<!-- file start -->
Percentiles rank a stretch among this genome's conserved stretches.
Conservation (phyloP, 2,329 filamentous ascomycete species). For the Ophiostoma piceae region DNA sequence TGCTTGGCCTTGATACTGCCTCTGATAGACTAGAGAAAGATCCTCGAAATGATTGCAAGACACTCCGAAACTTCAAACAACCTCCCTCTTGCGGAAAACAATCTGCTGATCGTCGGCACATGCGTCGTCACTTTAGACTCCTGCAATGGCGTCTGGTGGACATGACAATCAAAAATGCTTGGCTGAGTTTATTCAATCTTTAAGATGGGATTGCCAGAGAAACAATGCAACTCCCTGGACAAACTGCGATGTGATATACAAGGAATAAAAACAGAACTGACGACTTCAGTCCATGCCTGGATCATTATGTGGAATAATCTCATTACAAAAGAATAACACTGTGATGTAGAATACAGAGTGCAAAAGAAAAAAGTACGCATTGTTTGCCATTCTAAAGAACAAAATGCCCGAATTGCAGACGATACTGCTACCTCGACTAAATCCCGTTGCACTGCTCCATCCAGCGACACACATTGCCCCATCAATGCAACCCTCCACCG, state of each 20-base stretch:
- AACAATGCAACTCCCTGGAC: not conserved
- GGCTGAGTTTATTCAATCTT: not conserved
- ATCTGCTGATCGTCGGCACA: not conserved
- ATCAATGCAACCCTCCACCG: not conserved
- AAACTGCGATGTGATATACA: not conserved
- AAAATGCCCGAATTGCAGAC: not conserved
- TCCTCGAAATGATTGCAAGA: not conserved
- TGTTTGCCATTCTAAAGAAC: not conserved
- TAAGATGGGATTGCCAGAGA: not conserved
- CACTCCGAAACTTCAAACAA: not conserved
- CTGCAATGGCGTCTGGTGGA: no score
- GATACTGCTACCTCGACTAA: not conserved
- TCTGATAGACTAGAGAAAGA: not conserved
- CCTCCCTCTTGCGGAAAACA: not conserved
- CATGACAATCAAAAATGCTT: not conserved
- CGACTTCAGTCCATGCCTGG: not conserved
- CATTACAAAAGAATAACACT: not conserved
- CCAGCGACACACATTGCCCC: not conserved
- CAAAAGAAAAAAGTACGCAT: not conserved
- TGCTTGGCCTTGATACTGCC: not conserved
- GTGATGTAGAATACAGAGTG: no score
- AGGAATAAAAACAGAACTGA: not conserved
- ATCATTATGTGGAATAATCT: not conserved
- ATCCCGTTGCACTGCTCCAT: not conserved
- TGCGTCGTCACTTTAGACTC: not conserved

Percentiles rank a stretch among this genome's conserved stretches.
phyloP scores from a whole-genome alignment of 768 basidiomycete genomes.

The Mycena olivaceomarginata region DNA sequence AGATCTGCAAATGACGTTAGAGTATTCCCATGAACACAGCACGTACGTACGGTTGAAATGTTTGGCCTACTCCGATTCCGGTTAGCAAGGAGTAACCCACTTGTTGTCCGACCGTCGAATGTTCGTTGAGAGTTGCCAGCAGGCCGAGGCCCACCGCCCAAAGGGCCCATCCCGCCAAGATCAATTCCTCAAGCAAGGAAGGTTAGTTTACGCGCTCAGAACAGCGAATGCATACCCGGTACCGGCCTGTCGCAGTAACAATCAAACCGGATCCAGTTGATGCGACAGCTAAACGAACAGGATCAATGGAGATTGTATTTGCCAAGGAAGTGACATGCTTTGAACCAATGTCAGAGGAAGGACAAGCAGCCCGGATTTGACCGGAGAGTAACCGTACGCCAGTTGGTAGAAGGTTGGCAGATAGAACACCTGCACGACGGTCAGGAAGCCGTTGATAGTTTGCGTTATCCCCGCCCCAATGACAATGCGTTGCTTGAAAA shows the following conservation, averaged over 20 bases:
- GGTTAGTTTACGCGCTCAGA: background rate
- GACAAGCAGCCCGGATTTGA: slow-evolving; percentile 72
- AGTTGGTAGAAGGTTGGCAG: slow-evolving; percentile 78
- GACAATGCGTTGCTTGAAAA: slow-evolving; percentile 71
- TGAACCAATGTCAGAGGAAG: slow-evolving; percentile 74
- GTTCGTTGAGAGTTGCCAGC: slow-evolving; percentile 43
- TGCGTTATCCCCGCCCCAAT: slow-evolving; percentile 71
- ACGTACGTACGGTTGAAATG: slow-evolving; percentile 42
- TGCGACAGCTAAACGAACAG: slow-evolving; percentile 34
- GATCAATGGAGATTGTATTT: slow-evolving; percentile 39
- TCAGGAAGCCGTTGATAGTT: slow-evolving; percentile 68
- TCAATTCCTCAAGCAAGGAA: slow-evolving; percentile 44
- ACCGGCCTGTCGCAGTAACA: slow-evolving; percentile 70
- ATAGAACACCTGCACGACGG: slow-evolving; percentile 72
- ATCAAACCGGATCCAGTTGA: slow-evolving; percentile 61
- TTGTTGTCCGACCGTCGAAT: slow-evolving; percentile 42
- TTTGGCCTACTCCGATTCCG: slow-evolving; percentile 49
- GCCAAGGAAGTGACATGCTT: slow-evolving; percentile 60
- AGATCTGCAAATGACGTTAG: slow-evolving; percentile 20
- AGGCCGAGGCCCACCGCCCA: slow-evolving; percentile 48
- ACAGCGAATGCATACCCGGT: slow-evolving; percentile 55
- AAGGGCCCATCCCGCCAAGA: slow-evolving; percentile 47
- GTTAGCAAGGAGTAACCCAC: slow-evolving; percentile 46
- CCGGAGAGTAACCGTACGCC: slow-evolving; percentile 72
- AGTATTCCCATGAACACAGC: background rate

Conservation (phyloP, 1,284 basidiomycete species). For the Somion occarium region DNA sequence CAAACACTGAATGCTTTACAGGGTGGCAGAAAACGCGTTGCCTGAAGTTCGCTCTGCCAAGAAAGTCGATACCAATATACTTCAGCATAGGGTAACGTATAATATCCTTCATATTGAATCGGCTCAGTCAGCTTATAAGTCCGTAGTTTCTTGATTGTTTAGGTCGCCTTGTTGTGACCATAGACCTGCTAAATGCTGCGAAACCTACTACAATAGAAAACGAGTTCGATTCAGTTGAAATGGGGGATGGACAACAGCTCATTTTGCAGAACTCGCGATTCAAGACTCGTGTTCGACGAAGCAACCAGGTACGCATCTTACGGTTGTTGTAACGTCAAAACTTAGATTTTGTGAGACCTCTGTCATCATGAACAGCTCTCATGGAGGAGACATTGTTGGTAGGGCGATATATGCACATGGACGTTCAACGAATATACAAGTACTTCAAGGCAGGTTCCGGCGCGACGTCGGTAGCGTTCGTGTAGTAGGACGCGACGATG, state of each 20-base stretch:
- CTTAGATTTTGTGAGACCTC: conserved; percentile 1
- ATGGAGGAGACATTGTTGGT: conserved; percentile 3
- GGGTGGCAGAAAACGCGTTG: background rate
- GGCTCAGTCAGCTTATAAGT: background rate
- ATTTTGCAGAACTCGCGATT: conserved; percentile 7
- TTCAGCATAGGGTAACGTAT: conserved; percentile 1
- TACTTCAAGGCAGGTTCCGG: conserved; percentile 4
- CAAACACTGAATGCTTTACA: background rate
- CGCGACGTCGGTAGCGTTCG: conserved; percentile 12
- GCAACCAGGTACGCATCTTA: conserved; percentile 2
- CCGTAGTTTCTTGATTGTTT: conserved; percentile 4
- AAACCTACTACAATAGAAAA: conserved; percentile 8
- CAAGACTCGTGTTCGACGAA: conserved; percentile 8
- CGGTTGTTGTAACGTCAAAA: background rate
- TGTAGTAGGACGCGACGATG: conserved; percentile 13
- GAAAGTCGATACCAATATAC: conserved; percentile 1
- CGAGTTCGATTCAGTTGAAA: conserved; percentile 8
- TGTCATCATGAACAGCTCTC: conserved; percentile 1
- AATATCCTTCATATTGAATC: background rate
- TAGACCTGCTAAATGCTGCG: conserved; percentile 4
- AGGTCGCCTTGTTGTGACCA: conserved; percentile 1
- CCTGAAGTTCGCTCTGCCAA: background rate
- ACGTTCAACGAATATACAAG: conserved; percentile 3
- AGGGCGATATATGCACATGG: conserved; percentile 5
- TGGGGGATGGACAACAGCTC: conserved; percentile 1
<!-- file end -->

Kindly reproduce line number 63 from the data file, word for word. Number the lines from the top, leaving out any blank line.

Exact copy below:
- TACTTCAAGGCAGGTTCCGG: conserved; percentile 4